Behind The Board Games: Tim Korklewski, Creator Of Ragnarok

March 28, 2019 by brennon

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Get the perfect soundtrack ready as Ragnarok: Heavy Metal Combat In The Viking Age is coming to tabletops soon from Osprey Games.

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We were very fortunate to be able to talk with Tim Korklewski, creator of Ragnarok and learn more about the game and the author himself.

Ben: Hi Tim, could you tell us a bit more about yourself and how you got started in game design?

Tim: I have been a life-long gamer that started with Dungeons & Dragons back in middle school. After I graduated and moved around, I always managed to find groups to play with and one of my longer-running groups wanted to move on to something besides D&D to play during our Saturday Night Sessions. It was then that I started messing with rules and mechanics to try different things on an RPG scale.

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During that same time, I was still pretty involved with some local players of Warhammer 40,000 and at that time we also started playing Warmachine and Malifaux. All of these games sparked an interest in trying to create rules for miniatures as well since each had its own unique way of handling conflict management.

What really got it all rolling was just reaching out to companies that were doing playtest for new editions of games or brand new games. After working hard to not only add the flavor that the various games wanted and to strive to keep balance, I was invited to volunteer for some of the companies at conventions to help run the booth, demos, and games. It also gave me a chance to peek at a lot of new, unannounced things behind the scenes to see what they were doing!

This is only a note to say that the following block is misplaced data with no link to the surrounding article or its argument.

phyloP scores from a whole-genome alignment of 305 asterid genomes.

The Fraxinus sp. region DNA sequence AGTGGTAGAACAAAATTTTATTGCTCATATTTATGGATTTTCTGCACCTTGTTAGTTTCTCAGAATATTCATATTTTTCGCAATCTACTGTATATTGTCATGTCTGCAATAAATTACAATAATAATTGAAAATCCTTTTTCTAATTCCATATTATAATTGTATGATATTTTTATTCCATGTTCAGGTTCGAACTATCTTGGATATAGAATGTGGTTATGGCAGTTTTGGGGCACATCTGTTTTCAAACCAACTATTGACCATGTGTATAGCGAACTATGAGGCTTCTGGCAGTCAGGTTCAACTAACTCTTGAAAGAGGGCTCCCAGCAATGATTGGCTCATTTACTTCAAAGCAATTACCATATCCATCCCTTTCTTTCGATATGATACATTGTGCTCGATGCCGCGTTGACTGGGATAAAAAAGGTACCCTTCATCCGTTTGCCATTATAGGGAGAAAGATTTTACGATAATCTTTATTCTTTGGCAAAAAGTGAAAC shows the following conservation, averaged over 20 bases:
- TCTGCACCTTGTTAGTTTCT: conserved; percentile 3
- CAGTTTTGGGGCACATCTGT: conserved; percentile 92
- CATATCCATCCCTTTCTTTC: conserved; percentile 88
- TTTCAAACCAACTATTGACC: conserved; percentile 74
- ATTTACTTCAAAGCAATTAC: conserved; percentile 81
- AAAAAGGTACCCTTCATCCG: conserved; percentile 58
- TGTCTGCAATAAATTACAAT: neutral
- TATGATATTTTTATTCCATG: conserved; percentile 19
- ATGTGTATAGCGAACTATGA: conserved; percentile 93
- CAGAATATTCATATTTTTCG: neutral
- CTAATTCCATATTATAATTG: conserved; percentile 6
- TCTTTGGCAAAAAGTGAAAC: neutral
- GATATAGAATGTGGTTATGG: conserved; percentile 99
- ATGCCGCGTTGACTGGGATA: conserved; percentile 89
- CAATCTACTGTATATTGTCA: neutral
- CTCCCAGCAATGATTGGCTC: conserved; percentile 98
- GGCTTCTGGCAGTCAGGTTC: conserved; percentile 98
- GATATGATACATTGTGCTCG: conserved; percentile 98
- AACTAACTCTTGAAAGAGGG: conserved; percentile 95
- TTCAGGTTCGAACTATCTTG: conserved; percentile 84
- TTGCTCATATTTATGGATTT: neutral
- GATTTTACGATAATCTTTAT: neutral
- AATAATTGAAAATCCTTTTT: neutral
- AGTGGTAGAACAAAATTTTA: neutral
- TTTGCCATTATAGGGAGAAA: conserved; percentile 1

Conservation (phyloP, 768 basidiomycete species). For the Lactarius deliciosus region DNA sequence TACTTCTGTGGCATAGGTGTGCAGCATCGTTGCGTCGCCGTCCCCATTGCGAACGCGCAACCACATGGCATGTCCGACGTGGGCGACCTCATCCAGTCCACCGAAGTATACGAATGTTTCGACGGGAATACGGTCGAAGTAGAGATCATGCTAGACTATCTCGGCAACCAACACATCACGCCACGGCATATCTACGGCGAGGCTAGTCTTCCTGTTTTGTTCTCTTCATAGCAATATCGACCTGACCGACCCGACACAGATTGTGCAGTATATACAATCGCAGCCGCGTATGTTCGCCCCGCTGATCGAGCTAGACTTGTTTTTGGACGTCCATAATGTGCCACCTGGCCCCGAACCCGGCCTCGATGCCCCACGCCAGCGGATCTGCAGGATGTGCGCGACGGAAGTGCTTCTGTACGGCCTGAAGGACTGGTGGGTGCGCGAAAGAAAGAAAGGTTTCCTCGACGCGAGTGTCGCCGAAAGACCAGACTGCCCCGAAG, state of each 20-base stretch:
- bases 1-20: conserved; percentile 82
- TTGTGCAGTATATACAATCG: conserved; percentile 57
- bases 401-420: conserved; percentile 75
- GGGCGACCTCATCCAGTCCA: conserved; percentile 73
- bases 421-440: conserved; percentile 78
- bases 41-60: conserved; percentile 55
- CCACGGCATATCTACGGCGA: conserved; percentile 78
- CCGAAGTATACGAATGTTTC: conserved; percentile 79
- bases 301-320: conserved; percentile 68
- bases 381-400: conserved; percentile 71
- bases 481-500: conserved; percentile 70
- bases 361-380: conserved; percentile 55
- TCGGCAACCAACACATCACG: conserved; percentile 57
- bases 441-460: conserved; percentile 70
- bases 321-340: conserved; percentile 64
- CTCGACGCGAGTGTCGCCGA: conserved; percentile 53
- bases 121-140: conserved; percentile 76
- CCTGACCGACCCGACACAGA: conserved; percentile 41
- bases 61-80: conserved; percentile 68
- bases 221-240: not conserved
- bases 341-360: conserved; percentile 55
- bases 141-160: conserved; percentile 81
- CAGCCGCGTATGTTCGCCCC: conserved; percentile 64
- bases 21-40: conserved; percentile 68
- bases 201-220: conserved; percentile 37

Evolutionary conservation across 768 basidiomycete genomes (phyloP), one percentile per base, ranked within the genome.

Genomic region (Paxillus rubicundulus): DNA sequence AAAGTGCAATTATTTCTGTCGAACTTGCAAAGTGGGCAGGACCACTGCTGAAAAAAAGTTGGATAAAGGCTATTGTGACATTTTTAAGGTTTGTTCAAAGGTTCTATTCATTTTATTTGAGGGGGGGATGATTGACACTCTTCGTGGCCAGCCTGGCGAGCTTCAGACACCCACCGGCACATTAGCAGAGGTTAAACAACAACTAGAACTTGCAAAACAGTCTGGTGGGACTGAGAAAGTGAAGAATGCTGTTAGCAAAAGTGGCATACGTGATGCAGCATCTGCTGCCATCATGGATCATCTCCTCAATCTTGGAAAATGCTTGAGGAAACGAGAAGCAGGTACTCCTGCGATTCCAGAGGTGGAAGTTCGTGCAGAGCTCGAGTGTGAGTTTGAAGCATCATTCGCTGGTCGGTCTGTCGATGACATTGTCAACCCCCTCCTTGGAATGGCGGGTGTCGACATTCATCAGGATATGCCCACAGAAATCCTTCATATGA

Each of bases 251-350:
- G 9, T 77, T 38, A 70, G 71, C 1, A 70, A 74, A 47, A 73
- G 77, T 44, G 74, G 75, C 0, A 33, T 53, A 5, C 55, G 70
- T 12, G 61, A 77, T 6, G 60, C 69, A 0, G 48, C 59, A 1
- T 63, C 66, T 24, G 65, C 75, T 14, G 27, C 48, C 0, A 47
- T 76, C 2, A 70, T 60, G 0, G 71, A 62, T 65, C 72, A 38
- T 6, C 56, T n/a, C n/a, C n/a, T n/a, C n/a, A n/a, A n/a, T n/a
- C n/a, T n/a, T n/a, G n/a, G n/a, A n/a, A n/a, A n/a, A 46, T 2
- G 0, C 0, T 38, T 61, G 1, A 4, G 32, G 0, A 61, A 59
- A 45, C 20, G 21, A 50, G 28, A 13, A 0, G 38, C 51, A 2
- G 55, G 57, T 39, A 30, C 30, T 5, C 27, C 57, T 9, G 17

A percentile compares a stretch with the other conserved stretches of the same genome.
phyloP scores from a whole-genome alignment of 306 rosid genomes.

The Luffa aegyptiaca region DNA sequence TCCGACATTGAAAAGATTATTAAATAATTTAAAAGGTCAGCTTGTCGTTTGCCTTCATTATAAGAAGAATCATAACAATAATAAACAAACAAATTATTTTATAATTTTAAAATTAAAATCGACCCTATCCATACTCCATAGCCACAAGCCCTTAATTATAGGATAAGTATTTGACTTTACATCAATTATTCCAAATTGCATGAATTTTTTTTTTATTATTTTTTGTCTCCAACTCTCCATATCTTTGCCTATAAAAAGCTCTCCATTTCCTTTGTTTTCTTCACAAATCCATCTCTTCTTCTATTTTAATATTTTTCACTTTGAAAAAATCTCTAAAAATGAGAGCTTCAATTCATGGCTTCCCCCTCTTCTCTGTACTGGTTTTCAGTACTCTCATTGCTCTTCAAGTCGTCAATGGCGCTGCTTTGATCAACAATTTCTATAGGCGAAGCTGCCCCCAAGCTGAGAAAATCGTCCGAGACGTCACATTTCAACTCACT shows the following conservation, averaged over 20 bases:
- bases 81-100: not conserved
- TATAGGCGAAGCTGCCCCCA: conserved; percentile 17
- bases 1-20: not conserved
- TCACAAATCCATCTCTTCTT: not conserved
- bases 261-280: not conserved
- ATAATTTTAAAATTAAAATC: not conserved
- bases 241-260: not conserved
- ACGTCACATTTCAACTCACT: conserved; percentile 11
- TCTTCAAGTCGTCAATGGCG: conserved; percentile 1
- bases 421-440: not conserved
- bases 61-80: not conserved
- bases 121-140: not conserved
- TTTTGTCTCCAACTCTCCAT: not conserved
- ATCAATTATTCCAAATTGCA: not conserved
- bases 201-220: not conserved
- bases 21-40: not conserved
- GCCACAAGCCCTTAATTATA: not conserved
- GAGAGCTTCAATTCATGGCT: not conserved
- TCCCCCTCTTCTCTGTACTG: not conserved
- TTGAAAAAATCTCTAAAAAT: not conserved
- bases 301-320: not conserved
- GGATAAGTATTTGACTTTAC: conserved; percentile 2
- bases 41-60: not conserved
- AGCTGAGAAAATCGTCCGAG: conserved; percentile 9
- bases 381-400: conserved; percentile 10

Eventually, this led me to a job at CMON, Inc. While there, I was in charge of direct to retail sales as well as dealing with distribution sales. Working there in the office literally ten feet down the hall from game designers led me helping out more as a contributor on many games, especially Dark Age. I worked with the design team to create a slow-grow league, the campaign system (both can still be found on the Dark Age web page for your enjoyment) and helped with many other games as well. Seeing it all from that “boots on the ground” perspective with so many of their properties really helped guide me in my current game design.

B: When Ragnarok popped up we were excited to learn more about it, could you tell us a bit more about the background for the game?

T: Sure. I have always been a fan of the in-your-face and sometimes comic book feel of fantasy and I grew up listening to heavy metal music. Vikings have always been a symbol in fantasy AND heavy metal, a group who do not care what you think and are going to do what they want. They will also grind anyone underfoot who tries to stop them.

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After creating the Morpheus Engine, I wanted to really push its limits. Going back to my roots, I decided I wanted to make an over-the-top miniatures game. Naturally drawing from “heavy metal Vikings” seemed like a good idea so I came up with the concept of Ragnarok: Heavy Metal Combat in the Viking Age.

In Ragnarok, the world comes to an end in a different way. Nidhogg, the Malice Striker, still escapes from Yggdrasil, but he has grown far more powerful than even the Norns imagined. He breaks free with such a force that he rips the roots of Yggdrasil free as he flies into the Abyss. Yggdrasil literally falls on its side, smashing the realms together. Asgard, being at the top of the tree, took the most damage. It hit with such a force that it literally exploded, killing all of the Aesir in one calamitous act.

Now all of the remaining realms are in total chaos after The Shattering. Giants are able to march freely between realms, conquering and destroying as they see fit. Legions of undead are crawling their way out of Hel and wreaking havoc everywhere.

The War Clans that each player controls start out as mere mortals but through combat and resolve they will rise to become the New Gods of the Fractured Realms.